I recently read another interesting article on the production of this film (I was that taken aback by the look of its production that I wanted to know how it was created), which stated that this ‘Mad Max’ instalment had a 10 year delay in productions, as the team struggled finding the funds and location in which to make this movie. I am kind of glad that it took them this long to bring us this instalment of the ‘Mad Max’ franchise, as the location/intricate sets, productions and costumes are what makes this film. The same article stated that this film had to have 150 cars specifically built for it (not only to give it their authentic, unique apocalyptic-look, but also to enable the crew to film these intense scenes) – which blew my mind. This proves that time, patience and expertise are essential for film making (and that CGI/throwing large sums of money at a film is not always what is needed, time and vigorous decision-making is also required).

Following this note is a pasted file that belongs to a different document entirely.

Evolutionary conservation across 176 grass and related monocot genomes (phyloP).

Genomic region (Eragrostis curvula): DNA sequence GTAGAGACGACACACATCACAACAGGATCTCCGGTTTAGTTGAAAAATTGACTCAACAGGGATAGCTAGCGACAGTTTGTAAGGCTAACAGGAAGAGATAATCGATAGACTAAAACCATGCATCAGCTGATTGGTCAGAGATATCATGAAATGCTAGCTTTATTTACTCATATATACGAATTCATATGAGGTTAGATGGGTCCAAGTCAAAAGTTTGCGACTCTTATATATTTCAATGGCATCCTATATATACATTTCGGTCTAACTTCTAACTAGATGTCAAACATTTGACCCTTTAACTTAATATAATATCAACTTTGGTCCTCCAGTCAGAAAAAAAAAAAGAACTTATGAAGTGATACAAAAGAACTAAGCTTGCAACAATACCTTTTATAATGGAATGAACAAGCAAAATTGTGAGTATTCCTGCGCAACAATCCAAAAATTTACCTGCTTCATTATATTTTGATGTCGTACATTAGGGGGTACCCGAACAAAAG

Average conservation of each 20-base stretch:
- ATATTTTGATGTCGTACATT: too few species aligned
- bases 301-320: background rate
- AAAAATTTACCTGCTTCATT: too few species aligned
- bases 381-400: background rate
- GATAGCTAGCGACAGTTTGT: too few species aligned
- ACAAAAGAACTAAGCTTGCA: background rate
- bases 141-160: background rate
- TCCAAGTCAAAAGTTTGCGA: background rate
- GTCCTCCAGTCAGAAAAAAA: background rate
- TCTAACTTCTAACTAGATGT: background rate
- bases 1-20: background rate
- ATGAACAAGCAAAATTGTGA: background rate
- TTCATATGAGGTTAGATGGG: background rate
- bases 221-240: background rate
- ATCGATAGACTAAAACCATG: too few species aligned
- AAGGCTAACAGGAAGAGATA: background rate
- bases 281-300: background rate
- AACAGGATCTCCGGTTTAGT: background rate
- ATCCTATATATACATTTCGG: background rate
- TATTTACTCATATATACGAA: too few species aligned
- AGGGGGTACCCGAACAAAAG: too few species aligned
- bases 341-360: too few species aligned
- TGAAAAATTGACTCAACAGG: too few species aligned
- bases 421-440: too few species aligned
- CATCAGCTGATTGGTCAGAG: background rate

The main reason I liked ‘Mad Max: Fury Road’ was the visual and audio aspects of this film. I personally think that the plot is gripping in spite of its simplicity (as it is essentially a prolonged car chase). However, the strong acting establishes great character development in spite of a lack of dialogue. Similarly, I liked that Max was not the protagonist (despite the film being named after him), and that the main focus is on Furiosa trying to rescue 5 women (most of whom are models first and foremost, so their acting is not as strong – but are, nonetheless buoyed by the strong leading actors around them/fast-paced scenes). The world Miller creates is such a devastatingly post-apocalyptic spectacle, and is an absolute masterpiece. In my eyes, visually the film is like a surrealist piece of art, set to a destructively amazing soundtrack. If you’re interested in plot solely, then this film is probably not for you. However, if you (like me) are more interested in a fuller scope of cinematography (like how films are edited, the sound mixing and things like that) then you will love this film.